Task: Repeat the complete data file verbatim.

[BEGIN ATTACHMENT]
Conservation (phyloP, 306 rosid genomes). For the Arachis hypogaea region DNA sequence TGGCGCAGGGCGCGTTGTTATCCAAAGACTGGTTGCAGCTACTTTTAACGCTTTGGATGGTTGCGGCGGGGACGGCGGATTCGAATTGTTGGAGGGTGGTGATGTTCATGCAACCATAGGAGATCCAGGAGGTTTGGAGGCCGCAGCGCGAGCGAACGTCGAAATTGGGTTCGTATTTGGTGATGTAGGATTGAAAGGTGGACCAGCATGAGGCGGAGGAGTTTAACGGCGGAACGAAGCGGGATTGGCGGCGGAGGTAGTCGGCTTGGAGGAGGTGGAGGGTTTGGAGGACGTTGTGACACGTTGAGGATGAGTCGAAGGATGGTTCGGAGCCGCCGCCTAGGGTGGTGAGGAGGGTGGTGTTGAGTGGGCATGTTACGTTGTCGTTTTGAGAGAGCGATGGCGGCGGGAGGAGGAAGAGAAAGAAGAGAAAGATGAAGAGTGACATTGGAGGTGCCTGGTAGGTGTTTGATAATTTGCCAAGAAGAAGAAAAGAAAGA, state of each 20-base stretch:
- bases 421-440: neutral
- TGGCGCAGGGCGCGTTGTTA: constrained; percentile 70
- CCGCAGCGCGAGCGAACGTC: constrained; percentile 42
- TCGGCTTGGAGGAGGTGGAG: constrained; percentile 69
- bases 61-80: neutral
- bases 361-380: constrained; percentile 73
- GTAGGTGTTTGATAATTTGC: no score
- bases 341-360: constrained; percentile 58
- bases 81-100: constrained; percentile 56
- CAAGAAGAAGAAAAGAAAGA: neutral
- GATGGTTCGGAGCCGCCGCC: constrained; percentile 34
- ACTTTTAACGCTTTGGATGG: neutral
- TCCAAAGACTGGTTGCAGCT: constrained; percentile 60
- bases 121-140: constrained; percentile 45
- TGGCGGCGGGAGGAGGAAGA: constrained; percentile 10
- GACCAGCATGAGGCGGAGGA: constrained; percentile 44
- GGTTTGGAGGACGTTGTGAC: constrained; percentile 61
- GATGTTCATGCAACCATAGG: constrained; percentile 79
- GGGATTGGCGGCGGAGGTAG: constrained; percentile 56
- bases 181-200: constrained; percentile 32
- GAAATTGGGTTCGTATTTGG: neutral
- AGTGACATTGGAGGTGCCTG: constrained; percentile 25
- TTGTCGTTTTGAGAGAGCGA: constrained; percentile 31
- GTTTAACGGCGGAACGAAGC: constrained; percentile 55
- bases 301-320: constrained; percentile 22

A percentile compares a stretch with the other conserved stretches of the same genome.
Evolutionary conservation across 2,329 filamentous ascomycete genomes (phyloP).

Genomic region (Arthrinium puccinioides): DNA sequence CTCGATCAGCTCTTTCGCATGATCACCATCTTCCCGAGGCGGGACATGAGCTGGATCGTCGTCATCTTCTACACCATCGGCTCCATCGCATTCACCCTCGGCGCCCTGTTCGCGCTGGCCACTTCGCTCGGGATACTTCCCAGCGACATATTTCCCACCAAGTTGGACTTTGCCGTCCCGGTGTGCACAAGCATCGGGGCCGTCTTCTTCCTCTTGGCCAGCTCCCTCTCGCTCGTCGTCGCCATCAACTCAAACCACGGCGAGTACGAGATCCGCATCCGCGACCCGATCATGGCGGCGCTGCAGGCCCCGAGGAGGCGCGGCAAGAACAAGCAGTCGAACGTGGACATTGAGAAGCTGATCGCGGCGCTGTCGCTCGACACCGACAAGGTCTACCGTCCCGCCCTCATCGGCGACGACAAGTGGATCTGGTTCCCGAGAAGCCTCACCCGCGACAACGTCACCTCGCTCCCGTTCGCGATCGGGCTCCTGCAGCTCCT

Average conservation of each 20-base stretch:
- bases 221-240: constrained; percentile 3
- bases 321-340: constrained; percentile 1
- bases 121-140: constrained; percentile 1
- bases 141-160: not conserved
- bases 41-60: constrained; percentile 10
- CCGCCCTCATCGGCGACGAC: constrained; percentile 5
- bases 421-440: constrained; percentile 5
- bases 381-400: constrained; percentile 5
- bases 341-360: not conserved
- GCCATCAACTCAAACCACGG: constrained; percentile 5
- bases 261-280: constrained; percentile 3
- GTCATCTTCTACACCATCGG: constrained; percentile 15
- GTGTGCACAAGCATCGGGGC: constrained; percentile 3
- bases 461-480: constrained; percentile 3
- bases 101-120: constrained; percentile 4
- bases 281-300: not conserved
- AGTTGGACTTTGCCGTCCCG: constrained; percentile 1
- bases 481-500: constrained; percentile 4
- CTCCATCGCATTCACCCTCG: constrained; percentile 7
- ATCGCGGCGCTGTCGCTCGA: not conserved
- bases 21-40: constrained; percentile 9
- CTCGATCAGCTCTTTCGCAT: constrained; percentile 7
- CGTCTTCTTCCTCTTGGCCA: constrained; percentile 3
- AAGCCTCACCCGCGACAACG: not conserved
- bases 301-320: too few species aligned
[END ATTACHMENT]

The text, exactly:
Conservation (phyloP, 306 rosid genomes). For the Arachis hypogaea region DNA sequence TGGCGCAGGGCGCGTTGTTATCCAAAGACTGGTTGCAGCTACTTTTAACGCTTTGGATGGTTGCGGCGGGGACGGCGGATTCGAATTGTTGGAGGGTGGTGATGTTCATGCAACCATAGGAGATCCAGGAGGTTTGGAGGCCGCAGCGCGAGCGAACGTCGAAATTGGGTTCGTATTTGGTGATGTAGGATTGAAAGGTGGACCAGCATGAGGCGGAGGAGTTTAACGGCGGAACGAAGCGGGATTGGCGGCGGAGGTAGTCGGCTTGGAGGAGGTGGAGGGTTTGGAGGACGTTGTGACACGTTGAGGATGAGTCGAAGGATGGTTCGGAGCCGCCGCCTAGGGTGGTGAGGAGGGTGGTGTTGAGTGGGCATGTTACGTTGTCGTTTTGAGAGAGCGATGGCGGCGGGAGGAGGAAGAGAAAGAAGAGAAAGATGAAGAGTGACATTGGAGGTGCCTGGTAGGTGTTTGATAATTTGCCAAGAAGAAGAAAAGAAAGA, state of each 20-base stretch:
- bases 421-440: neutral
- TGGCGCAGGGCGCGTTGTTA: constrained; percentile 70
- CCGCAGCGCGAGCGAACGTC: constrained; percentile 42
- TCGGCTTGGAGGAGGTGGAG: constrained; percentile 69
- bases 61-80: neutral
- bases 361-380: constrained; percentile 73
- GTAGGTGTTTGATAATTTGC: no score
- bases 341-360: constrained; percentile 58
- bases 81-100: constrained; percentile 56
- CAAGAAGAAGAAAAGAAAGA: neutral
- GATGGTTCGGAGCCGCCGCC: constrained; percentile 34
- ACTTTTAACGCTTTGGATGG: neutral
- TCCAAAGACTGGTTGCAGCT: constrained; percentile 60
- bases 121-140: constrained; percentile 45
- TGGCGGCGGGAGGAGGAAGA: constrained; percentile 10
- GACCAGCATGAGGCGGAGGA: constrained; percentile 44
- GGTTTGGAGGACGTTGTGAC: constrained; percentile 61
- GATGTTCATGCAACCATAGG: constrained; percentile 79
- GGGATTGGCGGCGGAGGTAG: constrained; percentile 56
- bases 181-200: constrained; percentile 32
- GAAATTGGGTTCGTATTTGG: neutral
- AGTGACATTGGAGGTGCCTG: constrained; percentile 25
- TTGTCGTTTTGAGAGAGCGA: constrained; percentile 31
- GTTTAACGGCGGAACGAAGC: constrained; percentile 55
- bases 301-320: constrained; percentile 22

A percentile compares a stretch with the other conserved stretches of the same genome.
Evolutionary conservation across 2,329 filamentous ascomycete genomes (phyloP).

Genomic region (Arthrinium puccinioides): DNA sequence CTCGATCAGCTCTTTCGCATGATCACCATCTTCCCGAGGCGGGACATGAGCTGGATCGTCGTCATCTTCTACACCATCGGCTCCATCGCATTCACCCTCGGCGCCCTGTTCGCGCTGGCCACTTCGCTCGGGATACTTCCCAGCGACATATTTCCCACCAAGTTGGACTTTGCCGTCCCGGTGTGCACAAGCATCGGGGCCGTCTTCTTCCTCTTGGCCAGCTCCCTCTCGCTCGTCGTCGCCATCAACTCAAACCACGGCGAGTACGAGATCCGCATCCGCGACCCGATCATGGCGGCGCTGCAGGCCCCGAGGAGGCGCGGCAAGAACAAGCAGTCGAACGTGGACATTGAGAAGCTGATCGCGGCGCTGTCGCTCGACACCGACAAGGTCTACCGTCCCGCCCTCATCGGCGACGACAAGTGGATCTGGTTCCCGAGAAGCCTCACCCGCGACAACGTCACCTCGCTCCCGTTCGCGATCGGGCTCCTGCAGCTCCT

Average conservation of each 20-base stretch:
- bases 221-240: constrained; percentile 3
- bases 321-340: constrained; percentile 1
- bases 121-140: constrained; percentile 1
- bases 141-160: not conserved
- bases 41-60: constrained; percentile 10
- CCGCCCTCATCGGCGACGAC: constrained; percentile 5
- bases 421-440: constrained; percentile 5
- bases 381-400: constrained; percentile 5
- bases 341-360: not conserved
- GCCATCAACTCAAACCACGG: constrained; percentile 5
- bases 261-280: constrained; percentile 3
- GTCATCTTCTACACCATCGG: constrained; percentile 15
- GTGTGCACAAGCATCGGGGC: constrained; percentile 3
- bases 461-480: constrained; percentile 3
- bases 101-120: constrained; percentile 4
- bases 281-300: not conserved
- AGTTGGACTTTGCCGTCCCG: constrained; percentile 1
- bases 481-500: constrained; percentile 4
- CTCCATCGCATTCACCCTCG: constrained; percentile 7
- ATCGCGGCGCTGTCGCTCGA: not conserved
- bases 21-40: constrained; percentile 9
- CTCGATCAGCTCTTTCGCAT: constrained; percentile 7
- CGTCTTCTTCCTCTTGGCCA: constrained; percentile 3
- AAGCCTCACCCGCGACAACG: not conserved
- bases 301-320: too few species aligned